Sreeram Chaulia (India), one of the founding members of the Valaichchenai team, left in February to pursue higher studies. The field site is in Valaichchennai, an hour North of Batticaloa town. This area has, since the signing of the Memorandum of Understanding that brought about the current ceasefire, suffered, after Mutur, the most casualties arising from violence and tension arising from Muslim - Tamil clashes. The surrounding area, which includes Karuna's birthplace, has been severely affected by the continuing tit-for-tat killings between the LTTE and Karuna group and has also been a principal centre for recruitment by the LTTE. Much of the team's work in this period has been seeking ways of preventing innocent civilian non-combatants from being caught up in the LTTE in-fighting as well as providing protection and support for families and activists working on issues of child recruitment. The team has also been working with Muslim and Tamil community groups in ethnically segregated areas to provide protection and general peacebuilding support. The team has also been called in to prevent violence in other intra Muslim and intra Tamil disputes. Since the tsunami, the team has provided transport and protection to Sri Lankan relief workers, highlighted missed humanitarian needs to other agencies and worked with community activists to develop ways of ensuring civilian participation in the area's relief and reconstruction.

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Susan Granada (Philippines) is based in NP's field site in the Jaffna peninsula, at the northernmost tip of the island. Government forces took most of the peninsula from the LTTE in 1996. The peninsula has a population which is almost 100% Tamil, many of whom have been displaced by virtue of the Government converting about a third of the land under their control into military areas, known as High Security Zones (HSZs). Tensions in the area arise from civilian resentment at the military presence, LTTE taxes on businesses and imports into the area and from allegations of forced recruitment by the LTTE. Before the tsunami, Susan, assisted mainly by Midori Oshima (Japan), has been working with civil society groups and individuals to strengthen their capacity to reduce these tensions on the peninsula.

Since the tsunami, the team has been active in developing NP's new monitoring role, visiting many of the affected areas under both Government and LTTE control. This work has led NP to consider moving its office further to the east of the peninsula so as to be closer to the areas most affected by the tsunami and to the HSZs which are a continuing source of tension.

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As mentioned above, Frank Anim-Appiah (Ghana) and Kathy Orowvigho (Nigeria) are based usually in this area. After the tsunami, the office was closed for a little less than a month and was then re-opened by Rita Cruz (Portugal) and Rita Webb (USA) who worked in support of Sri Lankan civil society in supporting ways for human rights activists to protect tsunami victims and explore ways for their voices to be heard in the relief and reconstruction efforts. Their work has now been taken over by Midori Oshima (Japan.) The district is on the southern coast of the island and has a majority Sinhalese population, though there are significant pockets of Muslims, often in business, and Indian Tamils, who work mainly on tea and rubber estates in the area. The main tensions here arise from disputes between the Government and Opposition parties, which are mainly Sinhala, though there are also occasional eruptions of violence from ethnic disputes as well. The team here have established a wide range of contacts in the area and, at the moment, are focussing principally on establishing Youth Peace Clubs in the Matara and neighbouring Galle Districts.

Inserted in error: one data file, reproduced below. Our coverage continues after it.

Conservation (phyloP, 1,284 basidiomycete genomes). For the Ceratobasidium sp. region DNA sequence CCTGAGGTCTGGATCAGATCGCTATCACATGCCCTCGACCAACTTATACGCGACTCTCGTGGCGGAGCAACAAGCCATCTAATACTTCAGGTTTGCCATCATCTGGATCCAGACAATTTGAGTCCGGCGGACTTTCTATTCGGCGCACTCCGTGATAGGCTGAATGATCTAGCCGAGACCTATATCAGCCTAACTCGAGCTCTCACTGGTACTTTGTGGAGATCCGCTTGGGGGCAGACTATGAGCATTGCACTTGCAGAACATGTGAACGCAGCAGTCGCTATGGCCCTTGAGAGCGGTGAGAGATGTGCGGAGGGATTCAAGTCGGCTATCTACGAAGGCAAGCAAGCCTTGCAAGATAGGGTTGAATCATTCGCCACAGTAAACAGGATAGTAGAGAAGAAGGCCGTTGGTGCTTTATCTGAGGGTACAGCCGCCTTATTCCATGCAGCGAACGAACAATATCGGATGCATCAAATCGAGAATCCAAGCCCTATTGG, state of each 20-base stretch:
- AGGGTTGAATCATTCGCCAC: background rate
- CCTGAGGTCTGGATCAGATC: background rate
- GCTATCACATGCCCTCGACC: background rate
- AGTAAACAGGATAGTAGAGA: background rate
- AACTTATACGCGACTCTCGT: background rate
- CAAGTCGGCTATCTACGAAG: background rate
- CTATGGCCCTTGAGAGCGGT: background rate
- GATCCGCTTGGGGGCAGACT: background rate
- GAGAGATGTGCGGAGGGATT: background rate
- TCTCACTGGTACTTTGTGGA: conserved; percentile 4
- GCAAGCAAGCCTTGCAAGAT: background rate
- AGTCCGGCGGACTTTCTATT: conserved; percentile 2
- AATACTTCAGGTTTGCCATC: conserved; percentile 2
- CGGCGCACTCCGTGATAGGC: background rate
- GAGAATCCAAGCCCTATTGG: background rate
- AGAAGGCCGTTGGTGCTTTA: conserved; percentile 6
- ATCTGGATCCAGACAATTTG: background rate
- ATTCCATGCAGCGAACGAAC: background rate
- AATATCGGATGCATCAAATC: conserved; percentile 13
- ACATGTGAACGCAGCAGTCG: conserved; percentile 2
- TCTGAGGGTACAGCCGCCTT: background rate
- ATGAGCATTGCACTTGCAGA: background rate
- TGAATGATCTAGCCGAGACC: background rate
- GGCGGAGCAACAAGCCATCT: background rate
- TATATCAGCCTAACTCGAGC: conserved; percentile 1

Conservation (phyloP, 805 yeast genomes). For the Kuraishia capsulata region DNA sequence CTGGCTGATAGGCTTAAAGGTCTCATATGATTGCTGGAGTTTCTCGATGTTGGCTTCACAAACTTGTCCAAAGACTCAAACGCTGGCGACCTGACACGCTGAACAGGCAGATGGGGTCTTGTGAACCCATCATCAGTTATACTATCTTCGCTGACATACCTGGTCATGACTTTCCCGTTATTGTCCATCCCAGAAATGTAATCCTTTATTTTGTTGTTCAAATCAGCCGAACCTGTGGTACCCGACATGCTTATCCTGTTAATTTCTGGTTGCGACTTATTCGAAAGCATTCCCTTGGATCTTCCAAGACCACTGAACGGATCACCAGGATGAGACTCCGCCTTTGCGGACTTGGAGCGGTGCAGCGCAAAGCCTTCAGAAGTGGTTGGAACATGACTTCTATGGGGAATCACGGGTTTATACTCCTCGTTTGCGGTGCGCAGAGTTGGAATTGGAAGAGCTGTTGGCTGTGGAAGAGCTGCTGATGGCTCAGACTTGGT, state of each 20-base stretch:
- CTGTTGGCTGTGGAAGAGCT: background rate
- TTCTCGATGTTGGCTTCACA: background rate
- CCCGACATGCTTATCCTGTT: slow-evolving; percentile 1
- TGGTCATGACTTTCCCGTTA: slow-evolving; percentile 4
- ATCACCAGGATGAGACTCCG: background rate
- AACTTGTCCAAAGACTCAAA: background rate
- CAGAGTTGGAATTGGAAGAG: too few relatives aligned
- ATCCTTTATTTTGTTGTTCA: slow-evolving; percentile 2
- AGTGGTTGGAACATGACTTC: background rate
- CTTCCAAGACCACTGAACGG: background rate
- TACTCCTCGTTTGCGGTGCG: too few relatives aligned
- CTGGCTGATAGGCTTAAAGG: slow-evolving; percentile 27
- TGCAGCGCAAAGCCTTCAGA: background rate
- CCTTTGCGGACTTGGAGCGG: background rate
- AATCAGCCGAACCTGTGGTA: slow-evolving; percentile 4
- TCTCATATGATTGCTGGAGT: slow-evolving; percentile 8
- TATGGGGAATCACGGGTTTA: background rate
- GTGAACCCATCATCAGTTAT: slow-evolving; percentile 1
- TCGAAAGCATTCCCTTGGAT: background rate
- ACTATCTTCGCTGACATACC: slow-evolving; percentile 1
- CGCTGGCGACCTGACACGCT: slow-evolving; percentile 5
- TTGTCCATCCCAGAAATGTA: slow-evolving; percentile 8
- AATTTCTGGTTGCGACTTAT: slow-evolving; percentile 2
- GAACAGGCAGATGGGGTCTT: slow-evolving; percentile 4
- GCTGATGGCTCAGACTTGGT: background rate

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Thomas Brinson (USA) is based in this Eastern coastal District whose ethnic mix is divided almost equally between Muslims, Sinhalese and Tamils. The field site is in Mutur Town on the southern edge of Trincomalee Bay. Soraia Makhamra (Brazil/Palestine), who is normally also based here but is now on home and medical leave, was able to represent NP, with others, at the World Social Forum in Brazil recently. Rita Cruz (Portugal) was the third member of the team for much of this period but has now returned to home. The Mutur area has experienced the highest number of deaths through violence since the start of the ceasefire in December 2001. The tensions have arisen from disputes between Muslim and Tamil communities in the area. The team provide protection to communities under threat and work with community leaders seeking to reduce tension. Before the tsunami the team devoted most of its time to child protection issues stemming from the threat of recruitment by military groups and to seeking to build links between the Muslim and Tamil communities that dominate this area. They have also been exploring ways to reduce tension between different factions within the Muslim community.

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New FTMs: